Play Duke Nukem. Don't be depressed
Thanks to the many people who emailed us to say that there's an article out at the "New Scientist Tech" website which says that if play a game such as Duke Nukem, then it makes it easier for them to diagnose depression. It's an interesting theory, you should check out the full article to read it.
While the article doesn't specifically mention which Duke Nukem game, we assume it's Duke Nukem 3D. But since they didn't specify, we suggest you buy and play all 18 or so Duke Nukem games, and then you'll be the happiest person on the planet! :)
A personal remark from your news reporter: This is the kind of positive article that the general press needs to focus on, not how many kids get shot at a McDonald's. It's unfortunate that these kinds of "good video game articles" get ignored by the mass press.
Continue with the article to read the full article text, which originally appeared here.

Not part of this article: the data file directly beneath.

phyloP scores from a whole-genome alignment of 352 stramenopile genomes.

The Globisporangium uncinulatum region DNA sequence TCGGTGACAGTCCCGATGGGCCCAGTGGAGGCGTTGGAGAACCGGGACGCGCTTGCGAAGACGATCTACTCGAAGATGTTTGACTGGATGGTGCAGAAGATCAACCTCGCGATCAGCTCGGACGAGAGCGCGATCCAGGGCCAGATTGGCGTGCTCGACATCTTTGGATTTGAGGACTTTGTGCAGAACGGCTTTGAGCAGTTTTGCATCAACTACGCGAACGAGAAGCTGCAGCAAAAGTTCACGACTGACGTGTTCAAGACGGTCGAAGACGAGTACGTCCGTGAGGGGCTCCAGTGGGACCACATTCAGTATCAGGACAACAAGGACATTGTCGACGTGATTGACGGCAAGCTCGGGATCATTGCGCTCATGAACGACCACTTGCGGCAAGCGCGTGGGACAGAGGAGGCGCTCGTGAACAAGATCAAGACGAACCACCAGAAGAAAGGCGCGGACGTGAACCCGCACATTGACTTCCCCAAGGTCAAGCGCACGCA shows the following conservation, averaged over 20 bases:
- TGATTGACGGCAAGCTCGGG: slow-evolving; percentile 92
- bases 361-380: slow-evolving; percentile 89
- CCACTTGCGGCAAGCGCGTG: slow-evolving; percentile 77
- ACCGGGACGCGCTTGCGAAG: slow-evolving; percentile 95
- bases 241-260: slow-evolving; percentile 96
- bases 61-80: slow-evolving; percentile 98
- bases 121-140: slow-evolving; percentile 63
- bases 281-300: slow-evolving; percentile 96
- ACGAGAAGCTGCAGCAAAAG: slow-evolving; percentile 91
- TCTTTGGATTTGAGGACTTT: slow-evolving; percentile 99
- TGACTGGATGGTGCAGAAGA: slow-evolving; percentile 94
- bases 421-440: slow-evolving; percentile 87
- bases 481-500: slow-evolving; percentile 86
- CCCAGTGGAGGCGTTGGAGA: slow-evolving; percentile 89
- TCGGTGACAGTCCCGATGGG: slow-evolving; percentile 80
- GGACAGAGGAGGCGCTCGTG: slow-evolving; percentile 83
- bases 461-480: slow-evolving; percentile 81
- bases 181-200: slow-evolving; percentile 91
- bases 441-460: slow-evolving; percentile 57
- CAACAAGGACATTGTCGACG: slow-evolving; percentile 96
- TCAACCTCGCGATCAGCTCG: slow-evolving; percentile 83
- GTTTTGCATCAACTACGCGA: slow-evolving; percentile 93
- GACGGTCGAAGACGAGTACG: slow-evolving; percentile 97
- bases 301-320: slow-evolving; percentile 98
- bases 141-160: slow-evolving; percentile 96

A popular video game could provide doctors with a way of diagnosing depression.
With some illnesses, such as diabetes, a simple test can usually quantify how severe a person's condition is, but depression is more complicated. The condition has been linked to a shrunken hippocampus, a part of the brain that also plays a role in spatial memory, so Neda Gould at the US National Institute of Mental Health in Bethesda, Maryland, and her colleagues wondered whether a video game that tests spatial memory could help measure the severity of the illness.
To test their idea the researchers developed a game based on some scenes from Duke Nukem, a game in which players navigate around a virtual town. The participants, who were already familiar with the town, were asked to find their way to as many landmarks as possible within a set amount of time.
Depressed people found their way to an average of 2.4 locations compared with 3.8 locations for healthy controls. Indeed, the more depressed a person was, the lower the score (The American Journal of Psychiatry, vol 164, p 516). Gould hopes the test may eventually provide a quantifiable measure of depression.